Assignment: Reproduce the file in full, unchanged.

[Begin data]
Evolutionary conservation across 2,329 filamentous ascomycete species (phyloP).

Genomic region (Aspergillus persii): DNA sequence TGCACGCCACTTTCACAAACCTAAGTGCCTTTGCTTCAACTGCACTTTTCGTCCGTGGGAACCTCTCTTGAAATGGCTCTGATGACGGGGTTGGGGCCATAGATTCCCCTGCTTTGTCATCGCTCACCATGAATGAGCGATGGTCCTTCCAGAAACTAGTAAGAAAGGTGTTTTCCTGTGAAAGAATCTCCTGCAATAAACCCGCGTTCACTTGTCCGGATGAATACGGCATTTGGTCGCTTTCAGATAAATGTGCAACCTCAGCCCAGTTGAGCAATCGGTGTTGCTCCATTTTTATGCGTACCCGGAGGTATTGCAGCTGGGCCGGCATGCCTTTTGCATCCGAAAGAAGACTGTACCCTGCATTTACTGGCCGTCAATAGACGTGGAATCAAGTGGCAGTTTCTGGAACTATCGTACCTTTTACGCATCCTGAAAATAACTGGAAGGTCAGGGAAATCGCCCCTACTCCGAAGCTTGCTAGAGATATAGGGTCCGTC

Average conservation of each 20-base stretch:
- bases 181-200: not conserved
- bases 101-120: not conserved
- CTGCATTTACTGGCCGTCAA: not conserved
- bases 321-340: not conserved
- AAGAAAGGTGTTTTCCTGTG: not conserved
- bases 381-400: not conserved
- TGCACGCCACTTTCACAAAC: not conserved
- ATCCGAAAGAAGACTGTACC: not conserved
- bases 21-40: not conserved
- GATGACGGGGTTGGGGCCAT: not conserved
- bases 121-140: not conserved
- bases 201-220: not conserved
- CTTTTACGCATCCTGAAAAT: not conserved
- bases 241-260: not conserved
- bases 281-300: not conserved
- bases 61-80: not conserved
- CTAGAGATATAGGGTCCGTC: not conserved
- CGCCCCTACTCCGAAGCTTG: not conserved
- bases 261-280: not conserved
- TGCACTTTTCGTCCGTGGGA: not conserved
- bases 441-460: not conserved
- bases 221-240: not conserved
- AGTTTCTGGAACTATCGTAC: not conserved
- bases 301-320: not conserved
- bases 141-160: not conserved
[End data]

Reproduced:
Evolutionary conservation across 2,329 filamentous ascomycete species (phyloP).

Genomic region (Aspergillus persii): DNA sequence TGCACGCCACTTTCACAAACCTAAGTGCCTTTGCTTCAACTGCACTTTTCGTCCGTGGGAACCTCTCTTGAAATGGCTCTGATGACGGGGTTGGGGCCATAGATTCCCCTGCTTTGTCATCGCTCACCATGAATGAGCGATGGTCCTTCCAGAAACTAGTAAGAAAGGTGTTTTCCTGTGAAAGAATCTCCTGCAATAAACCCGCGTTCACTTGTCCGGATGAATACGGCATTTGGTCGCTTTCAGATAAATGTGCAACCTCAGCCCAGTTGAGCAATCGGTGTTGCTCCATTTTTATGCGTACCCGGAGGTATTGCAGCTGGGCCGGCATGCCTTTTGCATCCGAAAGAAGACTGTACCCTGCATTTACTGGCCGTCAATAGACGTGGAATCAAGTGGCAGTTTCTGGAACTATCGTACCTTTTACGCATCCTGAAAATAACTGGAAGGTCAGGGAAATCGCCCCTACTCCGAAGCTTGCTAGAGATATAGGGTCCGTC

Average conservation of each 20-base stretch:
- bases 181-200: not conserved
- bases 101-120: not conserved
- CTGCATTTACTGGCCGTCAA: not conserved
- bases 321-340: not conserved
- AAGAAAGGTGTTTTCCTGTG: not conserved
- bases 381-400: not conserved
- TGCACGCCACTTTCACAAAC: not conserved
- ATCCGAAAGAAGACTGTACC: not conserved
- bases 21-40: not conserved
- GATGACGGGGTTGGGGCCAT: not conserved
- bases 121-140: not conserved
- bases 201-220: not conserved
- CTTTTACGCATCCTGAAAAT: not conserved
- bases 241-260: not conserved
- bases 281-300: not conserved
- bases 61-80: not conserved
- CTAGAGATATAGGGTCCGTC: not conserved
- CGCCCCTACTCCGAAGCTTG: not conserved
- bases 261-280: not conserved
- TGCACTTTTCGTCCGTGGGA: not conserved
- bases 441-460: not conserved
- bases 221-240: not conserved
- AGTTTCTGGAACTATCGTAC: not conserved
- bases 301-320: not conserved
- bases 141-160: not conserved